Sunday, September 21, 2008

How to handle a villain....

I'm not sure why, but as I struggle to find something useful and profound to say tonight (and I'd really appreciate some help, because my publisher has offered me a showcase blog to help launch Knight's Fork) I can hear the late Richard Harris singing "How to Handle a Woman" from the musical "Camelot".

In the musical, "the wise old man" --whom I assume was Merlin-- advised King Arthur to handle Guinevere by simply loving her.

Didn't work, did it? Maybe King Arthur didn't take the advice? Of course, according to some versions of the legend, Merlin was a questionable authority on the ladies, and ended up losing his skin.

How to handle a villain?



How about loving him (or her?)

Let's think about that. I'm the writer. He's my brain child. It's my duty to love him, even if in the end, the greatest love I can show for my flawed and twisted child is to hand him over to the proper authorities, and hope that he is happier in a new incarnation.

Perhaps, if I wrote plot-driven romances I wouldn't agonize so much over my villains, but I write character-driven romances. I'm not the only one.

Janet Walker has a series of creative interviews with her own and other authors' villains on her Eclectic Writer blog.
Eclectic Writer

Just as I like my heroes to be slightly morally questionable, so I like my villains to be likeable --or at least entertaining-- when they want to be. As I wrote of Tarrant-Arragon (who is either hero or antagonist) his civilized veneer curls up at the edges.

There's a quote I see occasionally in someone's sig file. "If you've nothing nice to say, come sit by me."

If "reality television" reflects popular taste, we like to hear the dirt being dished, if it is done with wit and charm. Or even if it isn't.

For that reason alone, it's probably well worth cultivating our villains and giving them a plausible rationale for their actions... or not if we have enough scenes to show our antagonist's slide down the slippery slope! Sometimes, one mistake or piece of opportunism can snowball.

Django-Ra was my most heinous villain. Compared with him, the others are mere rivals, political opponents, adversaries, irritants. He hasn't received one note from any admirer ever. I shall be most interested to see--as time goes by--which of the enemies who surround 'Rhett in Knight's Fork attracts the cyber boos and hisses.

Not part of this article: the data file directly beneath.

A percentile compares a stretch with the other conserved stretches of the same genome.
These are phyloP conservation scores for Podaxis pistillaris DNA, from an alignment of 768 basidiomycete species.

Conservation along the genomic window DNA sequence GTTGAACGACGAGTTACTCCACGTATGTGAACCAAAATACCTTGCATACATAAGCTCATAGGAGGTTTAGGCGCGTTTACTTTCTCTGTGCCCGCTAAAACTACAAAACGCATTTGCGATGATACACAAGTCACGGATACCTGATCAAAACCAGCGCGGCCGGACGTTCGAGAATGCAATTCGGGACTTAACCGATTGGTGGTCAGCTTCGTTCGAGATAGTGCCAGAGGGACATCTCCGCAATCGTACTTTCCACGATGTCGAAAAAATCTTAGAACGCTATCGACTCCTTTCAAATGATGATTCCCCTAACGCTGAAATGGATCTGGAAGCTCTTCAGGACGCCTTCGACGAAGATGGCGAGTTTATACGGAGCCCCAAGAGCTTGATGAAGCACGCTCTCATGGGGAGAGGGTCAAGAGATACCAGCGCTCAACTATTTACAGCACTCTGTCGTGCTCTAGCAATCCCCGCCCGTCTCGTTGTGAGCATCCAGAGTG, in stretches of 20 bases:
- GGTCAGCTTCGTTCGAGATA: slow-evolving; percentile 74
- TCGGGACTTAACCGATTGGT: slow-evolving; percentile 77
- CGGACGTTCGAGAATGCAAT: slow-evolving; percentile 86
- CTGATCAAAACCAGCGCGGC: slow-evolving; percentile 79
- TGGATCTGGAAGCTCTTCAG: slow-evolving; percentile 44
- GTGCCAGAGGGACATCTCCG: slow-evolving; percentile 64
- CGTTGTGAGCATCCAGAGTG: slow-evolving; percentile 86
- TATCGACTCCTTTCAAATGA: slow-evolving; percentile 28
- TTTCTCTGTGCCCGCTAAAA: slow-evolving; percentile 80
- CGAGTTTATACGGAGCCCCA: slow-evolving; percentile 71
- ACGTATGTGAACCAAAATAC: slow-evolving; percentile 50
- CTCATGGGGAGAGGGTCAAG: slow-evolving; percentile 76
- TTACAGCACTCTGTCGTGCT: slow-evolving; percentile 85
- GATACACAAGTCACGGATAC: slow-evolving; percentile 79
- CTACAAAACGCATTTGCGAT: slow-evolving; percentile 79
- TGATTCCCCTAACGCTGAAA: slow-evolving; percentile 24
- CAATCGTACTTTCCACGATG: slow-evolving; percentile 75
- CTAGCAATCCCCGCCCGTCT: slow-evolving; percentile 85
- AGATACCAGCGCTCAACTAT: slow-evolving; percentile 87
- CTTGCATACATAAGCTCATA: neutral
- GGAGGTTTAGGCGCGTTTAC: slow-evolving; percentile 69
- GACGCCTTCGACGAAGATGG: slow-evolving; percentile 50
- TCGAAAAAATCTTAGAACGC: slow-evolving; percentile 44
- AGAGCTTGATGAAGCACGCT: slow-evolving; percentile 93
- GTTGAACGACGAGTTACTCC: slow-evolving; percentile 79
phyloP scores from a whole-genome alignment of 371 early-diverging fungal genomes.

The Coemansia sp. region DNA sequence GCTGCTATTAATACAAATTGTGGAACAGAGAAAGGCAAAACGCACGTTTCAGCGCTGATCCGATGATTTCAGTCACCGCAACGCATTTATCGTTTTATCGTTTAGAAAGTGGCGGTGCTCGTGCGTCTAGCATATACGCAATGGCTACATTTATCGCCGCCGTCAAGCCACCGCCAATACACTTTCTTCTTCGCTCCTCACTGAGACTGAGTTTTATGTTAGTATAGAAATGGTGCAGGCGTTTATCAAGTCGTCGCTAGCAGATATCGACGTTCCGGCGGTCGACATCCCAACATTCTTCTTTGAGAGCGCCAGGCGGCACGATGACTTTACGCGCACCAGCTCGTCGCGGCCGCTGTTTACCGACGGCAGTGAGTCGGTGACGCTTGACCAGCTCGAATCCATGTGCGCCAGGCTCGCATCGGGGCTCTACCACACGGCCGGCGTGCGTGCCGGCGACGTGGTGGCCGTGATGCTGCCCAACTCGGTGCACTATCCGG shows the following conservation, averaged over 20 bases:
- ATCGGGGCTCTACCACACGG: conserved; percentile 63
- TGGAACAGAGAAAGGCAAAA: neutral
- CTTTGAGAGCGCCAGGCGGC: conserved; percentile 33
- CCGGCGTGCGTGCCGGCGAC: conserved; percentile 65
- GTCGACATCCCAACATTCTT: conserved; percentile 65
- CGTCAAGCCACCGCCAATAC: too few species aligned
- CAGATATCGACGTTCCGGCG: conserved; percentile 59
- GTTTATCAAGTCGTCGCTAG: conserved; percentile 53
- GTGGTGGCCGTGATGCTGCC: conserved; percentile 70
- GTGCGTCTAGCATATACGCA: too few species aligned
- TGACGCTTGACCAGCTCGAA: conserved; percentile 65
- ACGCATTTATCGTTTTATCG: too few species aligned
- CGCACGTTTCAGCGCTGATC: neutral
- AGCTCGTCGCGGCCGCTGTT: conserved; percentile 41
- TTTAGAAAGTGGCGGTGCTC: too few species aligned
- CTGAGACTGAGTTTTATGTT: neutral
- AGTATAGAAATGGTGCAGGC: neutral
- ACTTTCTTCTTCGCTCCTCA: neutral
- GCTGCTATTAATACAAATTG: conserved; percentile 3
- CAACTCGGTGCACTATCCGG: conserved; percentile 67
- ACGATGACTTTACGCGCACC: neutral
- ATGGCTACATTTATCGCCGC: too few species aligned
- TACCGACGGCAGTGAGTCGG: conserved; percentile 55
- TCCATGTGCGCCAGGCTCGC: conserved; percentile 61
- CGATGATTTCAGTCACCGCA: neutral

Good night.



  1. Hear hear! I second the call for multi-layered villains. If a villain's not given enough believable motivation, it's harder to root for the hero & heroine, because they're battling little more than a cardboard cut-out.

  2. As many authors have pointed out, nobody is a villain in his own eyes. They all have what seems to them excellent reasons for their actions.

  3. Margaret, so true. I like it when authors tease out that aspect of a villain.And I think it probably unsettles some readers when an author does such a good job with the villain that they start to engage with him/her.

  4. Heather,
    You may have hit the nail on the head! That is exactly my experience with Bronty, minor villainess from Forced Mate.

    I was uncomfortable with her in my head, and I received not a few enquiries, including from my editor, about whether she would reappear in a subsequent book.

    (Probably not! She had an unhinged crush on 'Rhett, which wouldn't do at all!)

    Best wishes,

  5. By the way, I'm going to be interrogated at:

    all day (but especially around noon) on Mon 29th Sept.

    There will be a prize of Godiva chocolate for one winner (although I'm not sure whether it will be for a great question or a great answer!)